Strategic disinvestment: CBDT to exempt deemed taxation of difference in book value and fair value

In order to facilitate the strategic divestment of the public sector enterprise, the Income Tax Department has amended a rule to exempt the purchaser in the event that the shares are sold at less than the fair market value (FMV). The government is working on strategic divestment in IDBI Bank, Shipping Corporation of India, Pawan Hans and HLL Lifecare, among others.

basic pillars

According to the Department of Investment and Public Asset Management (DIPAM), the strategic divestment policy is based on the two basic pillars – no-nonsense minority interest through SEBI-approved methods and strategic divestment combined with the transfer of management control. Strategic divestment from CPSE lies at the heart of the divestment policy. This may mean the sale of a significant part of the government’s shareholding in the Central Public Sector Enterprise (CPSE) of up to 50 percent, or such a higher percentage as may be determined by the competent authority, along with the transfer of administrative control.

The Central Board of Direct Taxes (CBDT), notwithstanding notice, has amended Rule 11 UAC(4) of the Income Tax Rules which deals with one of the exceptions to the applicability of Section 56(2)(x) of the Income Tax Code. The said section states that income is not excluded from total income to apply the “income from other sources” tax.

According to the amendment, this section does not apply to “any movable property, being equity shares, of a public sector corporation or corporation that a person receives from a public sector corporation, central government, or any state government under a strategic divestment policy.” Earlier, this section read “any movable property, being equity shares, of a public sector company, received by a person from the central government or any state government under a strategic divestment policy.”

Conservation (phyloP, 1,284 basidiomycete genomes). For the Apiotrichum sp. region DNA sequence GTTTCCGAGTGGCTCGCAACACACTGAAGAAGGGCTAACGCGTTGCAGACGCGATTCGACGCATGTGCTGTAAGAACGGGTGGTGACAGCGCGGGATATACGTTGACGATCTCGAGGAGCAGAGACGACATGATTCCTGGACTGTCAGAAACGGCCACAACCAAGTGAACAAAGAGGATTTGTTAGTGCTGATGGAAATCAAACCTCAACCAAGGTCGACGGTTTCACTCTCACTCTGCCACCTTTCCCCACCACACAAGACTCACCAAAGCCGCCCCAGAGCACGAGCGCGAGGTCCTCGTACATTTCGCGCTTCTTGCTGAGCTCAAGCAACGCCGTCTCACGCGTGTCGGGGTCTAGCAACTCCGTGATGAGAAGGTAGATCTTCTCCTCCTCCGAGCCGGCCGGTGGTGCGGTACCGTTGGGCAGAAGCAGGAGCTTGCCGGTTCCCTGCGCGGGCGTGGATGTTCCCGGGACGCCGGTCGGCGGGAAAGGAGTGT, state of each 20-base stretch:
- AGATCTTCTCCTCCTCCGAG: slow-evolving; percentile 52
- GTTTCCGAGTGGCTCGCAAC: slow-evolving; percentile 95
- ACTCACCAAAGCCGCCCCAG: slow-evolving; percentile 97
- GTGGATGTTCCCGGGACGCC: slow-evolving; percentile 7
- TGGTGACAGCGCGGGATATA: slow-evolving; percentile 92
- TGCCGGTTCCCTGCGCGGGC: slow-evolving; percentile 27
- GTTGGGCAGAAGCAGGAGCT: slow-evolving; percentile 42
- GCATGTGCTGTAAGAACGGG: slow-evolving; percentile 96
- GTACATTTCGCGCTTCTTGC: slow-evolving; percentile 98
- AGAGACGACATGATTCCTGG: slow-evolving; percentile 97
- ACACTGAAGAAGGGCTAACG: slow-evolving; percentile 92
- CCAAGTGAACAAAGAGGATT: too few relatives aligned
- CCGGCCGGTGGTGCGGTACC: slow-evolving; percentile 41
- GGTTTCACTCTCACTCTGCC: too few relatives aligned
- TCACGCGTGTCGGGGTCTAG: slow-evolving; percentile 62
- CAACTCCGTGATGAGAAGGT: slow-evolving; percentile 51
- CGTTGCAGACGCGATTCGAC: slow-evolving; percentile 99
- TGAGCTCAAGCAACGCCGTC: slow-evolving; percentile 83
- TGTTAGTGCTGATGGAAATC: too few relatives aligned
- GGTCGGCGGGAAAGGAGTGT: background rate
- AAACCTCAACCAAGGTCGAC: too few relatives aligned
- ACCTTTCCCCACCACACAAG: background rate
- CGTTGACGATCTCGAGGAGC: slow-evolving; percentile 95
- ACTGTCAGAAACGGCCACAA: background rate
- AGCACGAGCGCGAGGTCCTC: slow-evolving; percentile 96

Facilitate divestment

Explaining the amendment, Amit Agarwal, partner at Nangia & Co LLP, said the amendment is intended to address the potential tax implications of buying shares of a state company under a strategic divestiture. Typically, central government or state government companies that are divested under a strategic divestiture may have a higher book value but a lower fair value, which could result in potential tax consequences for the buyer of that company’s stock. The amendment aims to facilitate the strategic liquidation process through the assumed tax exemption for the difference in book value and fair value.

Furthermore, Sandeep Sehgal, Partner Tax Partner at AKM Global explained, “A strategic divestment by the central or state government of any PSU will not be subject to these taxes as the shares would have been moved below FMV.”

In accordance with the applicable retroactive amendment from AY2023-24, strategic divestment conducted through any PSU will also be covered under the exclusion. This is in line with other provisions to facilitate strategic investments such as Section 72A, which allowed losses to be carried forward to a PSU that was sold and control transferred by the government.

The government aims to get Rs 51,000 crore through divestment which also includes strategic divestment. During 2021-21 and 2022-23, the government has managed strategic investment in two companies – Air India and Nilanchal ISPAT.